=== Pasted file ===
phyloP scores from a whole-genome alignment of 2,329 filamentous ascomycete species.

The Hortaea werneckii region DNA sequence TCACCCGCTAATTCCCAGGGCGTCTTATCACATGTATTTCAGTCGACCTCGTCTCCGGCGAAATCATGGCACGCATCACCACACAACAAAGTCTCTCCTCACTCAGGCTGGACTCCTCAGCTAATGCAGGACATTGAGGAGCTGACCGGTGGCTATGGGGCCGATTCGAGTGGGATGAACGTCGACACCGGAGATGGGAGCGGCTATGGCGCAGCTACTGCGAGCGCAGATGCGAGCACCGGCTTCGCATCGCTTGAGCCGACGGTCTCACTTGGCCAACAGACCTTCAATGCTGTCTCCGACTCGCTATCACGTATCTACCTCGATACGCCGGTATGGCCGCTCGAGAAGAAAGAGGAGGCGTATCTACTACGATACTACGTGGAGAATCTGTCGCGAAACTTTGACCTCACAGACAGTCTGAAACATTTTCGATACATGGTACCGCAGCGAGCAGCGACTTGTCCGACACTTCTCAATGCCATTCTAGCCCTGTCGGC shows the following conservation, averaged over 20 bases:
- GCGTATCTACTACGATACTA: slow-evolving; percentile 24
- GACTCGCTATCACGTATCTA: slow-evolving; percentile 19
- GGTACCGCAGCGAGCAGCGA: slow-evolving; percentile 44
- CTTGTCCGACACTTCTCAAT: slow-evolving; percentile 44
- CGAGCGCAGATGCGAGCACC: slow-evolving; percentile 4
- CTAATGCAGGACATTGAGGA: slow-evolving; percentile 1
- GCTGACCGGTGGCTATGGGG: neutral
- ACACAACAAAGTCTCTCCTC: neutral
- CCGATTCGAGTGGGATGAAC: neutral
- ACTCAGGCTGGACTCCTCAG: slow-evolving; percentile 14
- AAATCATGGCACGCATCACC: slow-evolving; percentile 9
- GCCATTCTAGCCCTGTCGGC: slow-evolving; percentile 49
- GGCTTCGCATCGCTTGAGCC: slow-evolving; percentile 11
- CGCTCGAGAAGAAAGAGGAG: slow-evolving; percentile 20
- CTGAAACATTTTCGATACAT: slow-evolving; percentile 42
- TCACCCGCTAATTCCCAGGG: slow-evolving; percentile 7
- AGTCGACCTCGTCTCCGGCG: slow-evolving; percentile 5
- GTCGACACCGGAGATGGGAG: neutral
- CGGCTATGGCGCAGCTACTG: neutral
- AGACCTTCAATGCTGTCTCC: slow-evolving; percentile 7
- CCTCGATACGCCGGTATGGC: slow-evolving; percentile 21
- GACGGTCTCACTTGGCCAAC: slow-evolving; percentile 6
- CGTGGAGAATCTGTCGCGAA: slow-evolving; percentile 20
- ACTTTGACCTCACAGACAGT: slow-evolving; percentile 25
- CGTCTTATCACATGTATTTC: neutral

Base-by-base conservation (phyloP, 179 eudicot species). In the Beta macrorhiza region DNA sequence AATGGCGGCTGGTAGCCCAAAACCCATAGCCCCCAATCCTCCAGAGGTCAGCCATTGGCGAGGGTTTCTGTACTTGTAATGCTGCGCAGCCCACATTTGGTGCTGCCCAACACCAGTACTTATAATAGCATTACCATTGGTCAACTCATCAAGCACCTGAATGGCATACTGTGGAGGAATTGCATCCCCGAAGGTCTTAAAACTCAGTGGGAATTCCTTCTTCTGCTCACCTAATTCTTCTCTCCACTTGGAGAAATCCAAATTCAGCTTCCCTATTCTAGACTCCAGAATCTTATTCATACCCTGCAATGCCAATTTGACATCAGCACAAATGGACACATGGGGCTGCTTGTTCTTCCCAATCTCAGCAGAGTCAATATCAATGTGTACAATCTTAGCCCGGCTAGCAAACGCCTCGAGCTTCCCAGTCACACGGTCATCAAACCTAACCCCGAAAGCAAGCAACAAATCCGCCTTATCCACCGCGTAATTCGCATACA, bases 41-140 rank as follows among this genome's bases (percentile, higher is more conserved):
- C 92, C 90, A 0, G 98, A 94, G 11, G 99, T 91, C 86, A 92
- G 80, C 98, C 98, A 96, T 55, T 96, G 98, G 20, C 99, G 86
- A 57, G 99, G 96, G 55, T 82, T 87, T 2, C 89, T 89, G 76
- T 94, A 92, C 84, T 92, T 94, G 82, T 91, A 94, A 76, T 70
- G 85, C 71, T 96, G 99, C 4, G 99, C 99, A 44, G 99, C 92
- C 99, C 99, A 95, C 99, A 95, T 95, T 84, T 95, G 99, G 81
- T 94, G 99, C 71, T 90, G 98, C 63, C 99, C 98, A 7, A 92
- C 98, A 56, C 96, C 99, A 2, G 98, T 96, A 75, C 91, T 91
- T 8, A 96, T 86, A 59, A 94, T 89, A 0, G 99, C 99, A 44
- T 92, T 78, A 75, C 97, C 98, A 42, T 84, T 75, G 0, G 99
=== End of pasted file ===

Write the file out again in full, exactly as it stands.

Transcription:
phyloP scores from a whole-genome alignment of 2,329 filamentous ascomycete species.

The Hortaea werneckii region DNA sequence TCACCCGCTAATTCCCAGGGCGTCTTATCACATGTATTTCAGTCGACCTCGTCTCCGGCGAAATCATGGCACGCATCACCACACAACAAAGTCTCTCCTCACTCAGGCTGGACTCCTCAGCTAATGCAGGACATTGAGGAGCTGACCGGTGGCTATGGGGCCGATTCGAGTGGGATGAACGTCGACACCGGAGATGGGAGCGGCTATGGCGCAGCTACTGCGAGCGCAGATGCGAGCACCGGCTTCGCATCGCTTGAGCCGACGGTCTCACTTGGCCAACAGACCTTCAATGCTGTCTCCGACTCGCTATCACGTATCTACCTCGATACGCCGGTATGGCCGCTCGAGAAGAAAGAGGAGGCGTATCTACTACGATACTACGTGGAGAATCTGTCGCGAAACTTTGACCTCACAGACAGTCTGAAACATTTTCGATACATGGTACCGCAGCGAGCAGCGACTTGTCCGACACTTCTCAATGCCATTCTAGCCCTGTCGGC shows the following conservation, averaged over 20 bases:
- GCGTATCTACTACGATACTA: slow-evolving; percentile 24
- GACTCGCTATCACGTATCTA: slow-evolving; percentile 19
- GGTACCGCAGCGAGCAGCGA: slow-evolving; percentile 44
- CTTGTCCGACACTTCTCAAT: slow-evolving; percentile 44
- CGAGCGCAGATGCGAGCACC: slow-evolving; percentile 4
- CTAATGCAGGACATTGAGGA: slow-evolving; percentile 1
- GCTGACCGGTGGCTATGGGG: neutral
- ACACAACAAAGTCTCTCCTC: neutral
- CCGATTCGAGTGGGATGAAC: neutral
- ACTCAGGCTGGACTCCTCAG: slow-evolving; percentile 14
- AAATCATGGCACGCATCACC: slow-evolving; percentile 9
- GCCATTCTAGCCCTGTCGGC: slow-evolving; percentile 49
- GGCTTCGCATCGCTTGAGCC: slow-evolving; percentile 11
- CGCTCGAGAAGAAAGAGGAG: slow-evolving; percentile 20
- CTGAAACATTTTCGATACAT: slow-evolving; percentile 42
- TCACCCGCTAATTCCCAGGG: slow-evolving; percentile 7
- AGTCGACCTCGTCTCCGGCG: slow-evolving; percentile 5
- GTCGACACCGGAGATGGGAG: neutral
- CGGCTATGGCGCAGCTACTG: neutral
- AGACCTTCAATGCTGTCTCC: slow-evolving; percentile 7
- CCTCGATACGCCGGTATGGC: slow-evolving; percentile 21
- GACGGTCTCACTTGGCCAAC: slow-evolving; percentile 6
- CGTGGAGAATCTGTCGCGAA: slow-evolving; percentile 20
- ACTTTGACCTCACAGACAGT: slow-evolving; percentile 25
- CGTCTTATCACATGTATTTC: neutral

Base-by-base conservation (phyloP, 179 eudicot species). In the Beta macrorhiza region DNA sequence AATGGCGGCTGGTAGCCCAAAACCCATAGCCCCCAATCCTCCAGAGGTCAGCCATTGGCGAGGGTTTCTGTACTTGTAATGCTGCGCAGCCCACATTTGGTGCTGCCCAACACCAGTACTTATAATAGCATTACCATTGGTCAACTCATCAAGCACCTGAATGGCATACTGTGGAGGAATTGCATCCCCGAAGGTCTTAAAACTCAGTGGGAATTCCTTCTTCTGCTCACCTAATTCTTCTCTCCACTTGGAGAAATCCAAATTCAGCTTCCCTATTCTAGACTCCAGAATCTTATTCATACCCTGCAATGCCAATTTGACATCAGCACAAATGGACACATGGGGCTGCTTGTTCTTCCCAATCTCAGCAGAGTCAATATCAATGTGTACAATCTTAGCCCGGCTAGCAAACGCCTCGAGCTTCCCAGTCACACGGTCATCAAACCTAACCCCGAAAGCAAGCAACAAATCCGCCTTATCCACCGCGTAATTCGCATACA, bases 41-140 rank as follows among this genome's bases (percentile, higher is more conserved):
- C 92, C 90, A 0, G 98, A 94, G 11, G 99, T 91, C 86, A 92
- G 80, C 98, C 98, A 96, T 55, T 96, G 98, G 20, C 99, G 86
- A 57, G 99, G 96, G 55, T 82, T 87, T 2, C 89, T 89, G 76
- T 94, A 92, C 84, T 92, T 94, G 82, T 91, A 94, A 76, T 70
- G 85, C 71, T 96, G 99, C 4, G 99, C 99, A 44, G 99, C 92
- C 99, C 99, A 95, C 99, A 95, T 95, T 84, T 95, G 99, G 81
- T 94, G 99, C 71, T 90, G 98, C 63, C 99, C 98, A 7, A 92
- C 98, A 56, C 96, C 99, A 2, G 98, T 96, A 75, C 91, T 91
- T 8, A 96, T 86, A 59, A 94, T 89, A 0, G 99, C 99, A 44
- T 92, T 78, A 75, C 97, C 98, A 42, T 84, T 75, G 0, G 99